washingtonpost.com
Tax Scam Leader Gets More Than 17 Years

By Del Quentin Wilber
Washington Post Staff Writer
Wednesday, July 1, 2009

Harriette Walters, a former mid-level D.C. tax office manager, was sentenced yesterday to 17 1/2 years in federal prison, capping the prosecution of the largest embezzlement in District government history.

Although she apologized for her conduct, Walters continued to display the confidence of a woman who managed to steal $48.1 million in fraudulent tax refunds over almost two decades before she was caught.

"If you put me back in there today," Walters told a federal judge, "I could get each of you a check."

Wearing a blue jail jumpsuit and glasses, Walters scribbled notes for much of the hearing and displayed no emotion when U.S. District Judge Emmet G. Sullivan delivered the sentence.

"I have accepted full responsibility for the part I played," Walters said, adding that when she was arrested in November 2007 she made a "decision not to lie anymore."

Ten others, including some of Walters's friends and relatives, have received prison terms for their participation in the fraud, which was uncovered in 2007. Authorities say they have recovered about $10 million in cash and assets, but the rest evaporated in gambling trips and purchases of expensive clothes, jewelry, cars and furniture.

In sentencing Walters to near the top end of a range laid out in her plea deal, Sullivan said he wanted to send a message.

"This scheme was very sophisticated," Sullivan told a courtroom packed with law enforcement and District officials, as well as reporters. "The city lost. The citizens lost."

The judge cut six months off Walters's maximum sentence because Walters has been cooperating with District officials who are trying to determine how someone could steal so much money for so long.

Federal prosecutors urged Sullivan to impose the maximum sentence of 18 years, accusing Walters of being a sophisticated and callous scam artist. Assistant U.S. Attorney Timothy G. Lynch said such punishment would be poetic justice. "It's one year for each year she stole from the city," Lynch said.

Walters's defense attorney, Steve Tabackman, said a 15-year sentence, the bottom of the plea deal's range, would be sufficient. The 52-year-old suffered severe childhood traumas, Tabackman said. She was deeply insecure, he said, and her stealing allowed her to see herself as a benefactor to friends and co-workers.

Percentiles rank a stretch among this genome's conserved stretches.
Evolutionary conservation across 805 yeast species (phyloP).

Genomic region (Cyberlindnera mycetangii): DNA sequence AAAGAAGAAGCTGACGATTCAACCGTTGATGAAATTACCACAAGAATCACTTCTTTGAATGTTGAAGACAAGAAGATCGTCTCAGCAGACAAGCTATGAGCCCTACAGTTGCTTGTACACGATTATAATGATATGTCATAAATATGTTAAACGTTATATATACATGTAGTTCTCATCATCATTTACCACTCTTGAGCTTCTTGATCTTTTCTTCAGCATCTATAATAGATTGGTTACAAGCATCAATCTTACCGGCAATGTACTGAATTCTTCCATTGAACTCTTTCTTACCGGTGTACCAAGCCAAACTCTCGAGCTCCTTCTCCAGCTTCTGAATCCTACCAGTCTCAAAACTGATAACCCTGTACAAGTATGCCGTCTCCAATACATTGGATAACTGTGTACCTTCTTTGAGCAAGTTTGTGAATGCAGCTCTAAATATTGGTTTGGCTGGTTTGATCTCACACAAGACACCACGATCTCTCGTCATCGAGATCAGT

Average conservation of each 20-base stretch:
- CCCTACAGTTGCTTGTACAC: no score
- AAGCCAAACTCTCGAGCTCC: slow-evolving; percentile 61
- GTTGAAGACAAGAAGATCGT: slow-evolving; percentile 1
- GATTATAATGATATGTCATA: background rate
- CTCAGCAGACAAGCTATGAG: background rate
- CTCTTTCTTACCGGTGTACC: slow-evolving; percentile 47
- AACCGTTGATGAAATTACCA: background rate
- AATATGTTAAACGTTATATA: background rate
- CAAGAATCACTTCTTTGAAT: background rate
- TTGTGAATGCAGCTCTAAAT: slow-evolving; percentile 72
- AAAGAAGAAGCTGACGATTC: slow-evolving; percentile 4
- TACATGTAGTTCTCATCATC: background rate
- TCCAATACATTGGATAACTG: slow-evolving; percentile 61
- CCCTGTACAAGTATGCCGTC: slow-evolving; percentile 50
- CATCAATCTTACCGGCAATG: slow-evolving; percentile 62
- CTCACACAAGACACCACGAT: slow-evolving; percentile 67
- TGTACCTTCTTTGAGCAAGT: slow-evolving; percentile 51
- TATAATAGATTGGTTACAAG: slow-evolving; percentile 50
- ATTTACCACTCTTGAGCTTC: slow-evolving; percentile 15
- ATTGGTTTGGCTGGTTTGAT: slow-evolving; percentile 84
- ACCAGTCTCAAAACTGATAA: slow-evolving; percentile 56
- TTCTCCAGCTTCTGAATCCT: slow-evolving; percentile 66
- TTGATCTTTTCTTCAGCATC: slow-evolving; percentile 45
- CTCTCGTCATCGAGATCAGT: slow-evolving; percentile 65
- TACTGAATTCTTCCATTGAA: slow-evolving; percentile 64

"Ms. Walters is not callous to the needs of others," he said, adding that crime stemmed, in part, "from her complex psychological needs."

Tabackman noted that Walters continued to talk to authorities and was hoping to help the District in its lawsuit against Bank of America, where a bank manager deposited almost $18 million in fraudulent refund checks.

City officials and federal investigators said they were pleased by the sentence. "It is well-deserved," said D.C. Attorney General Peter Nickles. But Nickles added that he did not think Walters would be much help as a witness against Bank of America. "I'm not sure how much credibility she has," he said.

Joseph Persichini Jr., head of the FBI's Washington field office, said "the judge sent a good message."

"Many people think white-collar crime is a victimless crime, and it is not," he said. "It may take years to recover from this."

Walters has admitted that she exploited lax oversight in the tax office to issue more than 230 fraudulent property tax refund checks to friends and co-conspirators starting in 1989. Between 2000 and 2007, her most prolific period, she issued 152 fraudulent refund checks worth $42 million.

Walters gambled heavily and made 45 trips to Las Vegas and Atlantic City. She had expensive tastes. She charged more than $2.3 million during shopping sprees at such high-end stores as Nordstrom and Neiman Marcus, where she had a personal shopper.

When agents raided her Northwest Washington home, they discovered a trove of luxury watches, designer purses and expensive furniture.

Known as "Mother Harriette," Walters often gave cash and checks to friends and co-workers. She distributed $1.2 million in checks and an undetermined amount of cash to her colleagues from 2001 to 2007, according to authorities.

The scheme unraveled in 2007 when the bank manager lost his job. An employee at SunTrust Bank grew suspicious when Jayrece Turnbull, Walters's niece, tried to deposit a $410,000 refund check. The bank employee alerted the FBI.

Turnbull, who played a hand in stealing about $24 million, was sentenced to nine years in prison. Other sentences have ranged from one year and one day for Marilyn Yoon, a former personal shopper for Walters, to six years and six months for Walter Jones, the bank manager.

View all comments that have been posted about this article.

© 2009 The Washington Post Company